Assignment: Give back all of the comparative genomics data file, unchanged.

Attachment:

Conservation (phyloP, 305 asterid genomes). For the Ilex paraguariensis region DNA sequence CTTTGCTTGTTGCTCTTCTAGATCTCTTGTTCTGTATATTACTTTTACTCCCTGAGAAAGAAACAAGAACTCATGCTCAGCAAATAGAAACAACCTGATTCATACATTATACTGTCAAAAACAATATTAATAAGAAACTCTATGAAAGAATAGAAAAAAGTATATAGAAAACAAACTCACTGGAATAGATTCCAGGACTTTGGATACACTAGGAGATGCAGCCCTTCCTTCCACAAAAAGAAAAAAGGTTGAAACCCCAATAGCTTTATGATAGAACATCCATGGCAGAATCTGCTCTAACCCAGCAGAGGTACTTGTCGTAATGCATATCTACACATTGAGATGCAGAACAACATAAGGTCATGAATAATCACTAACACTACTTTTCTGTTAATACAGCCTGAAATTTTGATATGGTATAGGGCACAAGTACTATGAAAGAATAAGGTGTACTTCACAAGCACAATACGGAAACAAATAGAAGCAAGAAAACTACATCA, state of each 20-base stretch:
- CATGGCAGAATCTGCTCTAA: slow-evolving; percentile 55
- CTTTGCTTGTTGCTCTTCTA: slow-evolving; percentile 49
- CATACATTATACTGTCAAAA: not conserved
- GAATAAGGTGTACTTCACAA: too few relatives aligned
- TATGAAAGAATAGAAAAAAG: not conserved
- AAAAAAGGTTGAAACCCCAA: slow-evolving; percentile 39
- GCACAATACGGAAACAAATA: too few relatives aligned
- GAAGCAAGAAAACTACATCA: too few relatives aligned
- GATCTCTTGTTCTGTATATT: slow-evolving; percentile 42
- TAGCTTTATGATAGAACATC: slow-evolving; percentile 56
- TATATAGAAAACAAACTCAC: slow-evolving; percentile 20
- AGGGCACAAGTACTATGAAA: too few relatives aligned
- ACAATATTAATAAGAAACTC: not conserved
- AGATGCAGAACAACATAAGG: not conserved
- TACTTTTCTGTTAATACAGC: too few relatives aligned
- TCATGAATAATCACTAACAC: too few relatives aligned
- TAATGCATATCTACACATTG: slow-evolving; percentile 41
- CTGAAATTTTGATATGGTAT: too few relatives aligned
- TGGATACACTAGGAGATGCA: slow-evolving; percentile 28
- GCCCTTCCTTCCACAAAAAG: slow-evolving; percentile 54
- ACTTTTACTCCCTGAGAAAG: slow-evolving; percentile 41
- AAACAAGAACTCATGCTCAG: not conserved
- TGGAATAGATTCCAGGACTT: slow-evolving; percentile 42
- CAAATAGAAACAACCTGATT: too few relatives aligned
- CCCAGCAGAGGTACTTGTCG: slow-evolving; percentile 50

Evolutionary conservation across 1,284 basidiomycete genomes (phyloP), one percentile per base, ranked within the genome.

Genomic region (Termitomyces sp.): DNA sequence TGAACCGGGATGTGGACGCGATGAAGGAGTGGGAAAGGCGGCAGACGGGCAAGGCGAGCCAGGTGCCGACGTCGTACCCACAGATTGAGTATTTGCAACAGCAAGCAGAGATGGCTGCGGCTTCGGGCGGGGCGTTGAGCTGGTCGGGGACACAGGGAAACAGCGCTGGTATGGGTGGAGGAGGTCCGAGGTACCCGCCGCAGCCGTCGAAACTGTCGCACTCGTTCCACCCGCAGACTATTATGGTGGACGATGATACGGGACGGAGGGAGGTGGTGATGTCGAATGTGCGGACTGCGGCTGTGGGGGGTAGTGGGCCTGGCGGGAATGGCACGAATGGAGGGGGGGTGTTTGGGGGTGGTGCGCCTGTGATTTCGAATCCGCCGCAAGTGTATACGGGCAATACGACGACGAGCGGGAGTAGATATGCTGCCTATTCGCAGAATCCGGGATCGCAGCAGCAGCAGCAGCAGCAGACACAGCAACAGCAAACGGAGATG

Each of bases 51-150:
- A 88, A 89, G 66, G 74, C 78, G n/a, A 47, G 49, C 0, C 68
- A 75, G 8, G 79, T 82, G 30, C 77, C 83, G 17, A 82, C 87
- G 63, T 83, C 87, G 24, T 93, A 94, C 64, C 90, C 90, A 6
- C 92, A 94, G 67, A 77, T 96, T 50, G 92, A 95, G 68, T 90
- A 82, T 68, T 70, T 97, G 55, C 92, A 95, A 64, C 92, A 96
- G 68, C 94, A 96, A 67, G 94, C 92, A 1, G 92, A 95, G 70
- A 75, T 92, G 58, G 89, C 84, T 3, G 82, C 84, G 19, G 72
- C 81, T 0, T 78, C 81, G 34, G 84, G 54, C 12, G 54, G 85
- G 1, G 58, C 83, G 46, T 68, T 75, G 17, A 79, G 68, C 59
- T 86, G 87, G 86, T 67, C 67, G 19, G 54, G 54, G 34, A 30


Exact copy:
Conservation (phyloP, 305 asterid genomes). For the Ilex paraguariensis region DNA sequence CTTTGCTTGTTGCTCTTCTAGATCTCTTGTTCTGTATATTACTTTTACTCCCTGAGAAAGAAACAAGAACTCATGCTCAGCAAATAGAAACAACCTGATTCATACATTATACTGTCAAAAACAATATTAATAAGAAACTCTATGAAAGAATAGAAAAAAGTATATAGAAAACAAACTCACTGGAATAGATTCCAGGACTTTGGATACACTAGGAGATGCAGCCCTTCCTTCCACAAAAAGAAAAAAGGTTGAAACCCCAATAGCTTTATGATAGAACATCCATGGCAGAATCTGCTCTAACCCAGCAGAGGTACTTGTCGTAATGCATATCTACACATTGAGATGCAGAACAACATAAGGTCATGAATAATCACTAACACTACTTTTCTGTTAATACAGCCTGAAATTTTGATATGGTATAGGGCACAAGTACTATGAAAGAATAAGGTGTACTTCACAAGCACAATACGGAAACAAATAGAAGCAAGAAAACTACATCA, state of each 20-base stretch:
- CATGGCAGAATCTGCTCTAA: slow-evolving; percentile 55
- CTTTGCTTGTTGCTCTTCTA: slow-evolving; percentile 49
- CATACATTATACTGTCAAAA: not conserved
- GAATAAGGTGTACTTCACAA: too few relatives aligned
- TATGAAAGAATAGAAAAAAG: not conserved
- AAAAAAGGTTGAAACCCCAA: slow-evolving; percentile 39
- GCACAATACGGAAACAAATA: too few relatives aligned
- GAAGCAAGAAAACTACATCA: too few relatives aligned
- GATCTCTTGTTCTGTATATT: slow-evolving; percentile 42
- TAGCTTTATGATAGAACATC: slow-evolving; percentile 56
- TATATAGAAAACAAACTCAC: slow-evolving; percentile 20
- AGGGCACAAGTACTATGAAA: too few relatives aligned
- ACAATATTAATAAGAAACTC: not conserved
- AGATGCAGAACAACATAAGG: not conserved
- TACTTTTCTGTTAATACAGC: too few relatives aligned
- TCATGAATAATCACTAACAC: too few relatives aligned
- TAATGCATATCTACACATTG: slow-evolving; percentile 41
- CTGAAATTTTGATATGGTAT: too few relatives aligned
- TGGATACACTAGGAGATGCA: slow-evolving; percentile 28
- GCCCTTCCTTCCACAAAAAG: slow-evolving; percentile 54
- ACTTTTACTCCCTGAGAAAG: slow-evolving; percentile 41
- AAACAAGAACTCATGCTCAG: not conserved
- TGGAATAGATTCCAGGACTT: slow-evolving; percentile 42
- CAAATAGAAACAACCTGATT: too few relatives aligned
- CCCAGCAGAGGTACTTGTCG: slow-evolving; percentile 50

Evolutionary conservation across 1,284 basidiomycete genomes (phyloP), one percentile per base, ranked within the genome.

Genomic region (Termitomyces sp.): DNA sequence TGAACCGGGATGTGGACGCGATGAAGGAGTGGGAAAGGCGGCAGACGGGCAAGGCGAGCCAGGTGCCGACGTCGTACCCACAGATTGAGTATTTGCAACAGCAAGCAGAGATGGCTGCGGCTTCGGGCGGGGCGTTGAGCTGGTCGGGGACACAGGGAAACAGCGCTGGTATGGGTGGAGGAGGTCCGAGGTACCCGCCGCAGCCGTCGAAACTGTCGCACTCGTTCCACCCGCAGACTATTATGGTGGACGATGATACGGGACGGAGGGAGGTGGTGATGTCGAATGTGCGGACTGCGGCTGTGGGGGGTAGTGGGCCTGGCGGGAATGGCACGAATGGAGGGGGGGTGTTTGGGGGTGGTGCGCCTGTGATTTCGAATCCGCCGCAAGTGTATACGGGCAATACGACGACGAGCGGGAGTAGATATGCTGCCTATTCGCAGAATCCGGGATCGCAGCAGCAGCAGCAGCAGCAGACACAGCAACAGCAAACGGAGATG

Each of bases 51-150:
- A 88, A 89, G 66, G 74, C 78, G n/a, A 47, G 49, C 0, C 68
- A 75, G 8, G 79, T 82, G 30, C 77, C 83, G 17, A 82, C 87
- G 63, T 83, C 87, G 24, T 93, A 94, C 64, C 90, C 90, A 6
- C 92, A 94, G 67, A 77, T 96, T 50, G 92, A 95, G 68, T 90
- A 82, T 68, T 70, T 97, G 55, C 92, A 95, A 64, C 92, A 96
- G 68, C 94, A 96, A 67, G 94, C 92, A 1, G 92, A 95, G 70
- A 75, T 92, G 58, G 89, C 84, T 3, G 82, C 84, G 19, G 72
- C 81, T 0, T 78, C 81, G 34, G 84, G 54, C 12, G 54, G 85
- G 1, G 58, C 83, G 46, T 68, T 75, G 17, A 79, G 68, C 59
- T 86, G 87, G 86, T 67, C 67, G 19, G 54, G 54, G 34, A 30